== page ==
William Carroll

Submitted to the West Virginia Biographies Project by:
September 19, 1999

History of Kanawha County
George W. Atkinson
p. 122-123


The Carrolls came to Kanawba shortly after the Morrises, and settled in the
same neighborhood. William Carroll located four miles below the mouth of
Kelly’s creek, cleared several acres of bottom land, and built a small
round-log cabin on the bank of the river.
In the spring of 1789, Mr. Carroll, while on his way to the village of
Charleston, or Clendennin’s settlement, as it was called at that time, was
surprised by a body of Indians, who were concealed in the paw-paw bushes near
the roadside. He discovered their presence before they had an opportunity to
fire, and leaped from his horse. As he was dismounting two of the Indians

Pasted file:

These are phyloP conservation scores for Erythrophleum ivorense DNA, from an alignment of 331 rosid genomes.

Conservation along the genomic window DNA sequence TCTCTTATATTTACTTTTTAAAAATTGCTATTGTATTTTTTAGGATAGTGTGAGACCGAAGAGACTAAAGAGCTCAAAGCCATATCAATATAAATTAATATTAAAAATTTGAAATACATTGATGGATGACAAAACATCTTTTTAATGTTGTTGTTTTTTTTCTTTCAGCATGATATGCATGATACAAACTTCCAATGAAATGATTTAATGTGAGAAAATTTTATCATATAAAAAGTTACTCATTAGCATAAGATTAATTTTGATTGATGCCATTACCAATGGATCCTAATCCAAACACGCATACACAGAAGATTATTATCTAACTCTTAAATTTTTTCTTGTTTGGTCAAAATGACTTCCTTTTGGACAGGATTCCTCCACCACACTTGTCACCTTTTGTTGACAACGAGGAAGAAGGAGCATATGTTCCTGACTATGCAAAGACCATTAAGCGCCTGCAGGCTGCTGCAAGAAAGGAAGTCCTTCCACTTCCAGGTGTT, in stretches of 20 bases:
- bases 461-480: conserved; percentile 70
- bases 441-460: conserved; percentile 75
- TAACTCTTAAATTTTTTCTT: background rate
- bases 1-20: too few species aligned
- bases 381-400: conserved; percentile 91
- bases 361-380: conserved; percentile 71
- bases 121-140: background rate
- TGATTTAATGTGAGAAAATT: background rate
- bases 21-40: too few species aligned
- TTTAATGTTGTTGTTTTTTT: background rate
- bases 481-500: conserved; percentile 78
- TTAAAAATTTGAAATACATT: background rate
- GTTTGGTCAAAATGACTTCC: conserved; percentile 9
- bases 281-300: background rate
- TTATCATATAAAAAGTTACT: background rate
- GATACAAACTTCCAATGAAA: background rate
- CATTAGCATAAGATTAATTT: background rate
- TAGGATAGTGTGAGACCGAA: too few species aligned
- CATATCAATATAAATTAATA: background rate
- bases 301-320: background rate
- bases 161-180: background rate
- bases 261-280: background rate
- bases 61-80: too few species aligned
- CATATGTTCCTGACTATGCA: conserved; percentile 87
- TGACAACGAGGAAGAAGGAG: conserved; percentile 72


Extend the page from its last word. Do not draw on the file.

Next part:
fired upon him, and the balls from both rifles took effect in the horse,
killing it instantly. Carroll ran, with all possible speed towards the
river, which was fully three hundred yards distant, and the Indians were in
close pursuit. The bottom was covered with large trees, which prevented the
Indians from shooting him as they ran. He reached the river, perhaps a
hundred yards in advance of his pursuers, and being a good swimmer, leaped
into the stream, and struck out for the opposite shore. He evaded the shots
from the rifles of the savages by diving every few moments, until he reached
the other side. After getting on land he ran along the bank of the river to
the Paint creek settlement, a distance ef about ten miles, and thus made his

The Indians went to his house, plundered it, set it on fire, killed his milch
cow, and left the settlement. Fortunately Mr. Carroll had taken the
precaution to send his family to the Kelly’s creek fort the morning he left
for Charleston, so that none of them were harmed by the savages.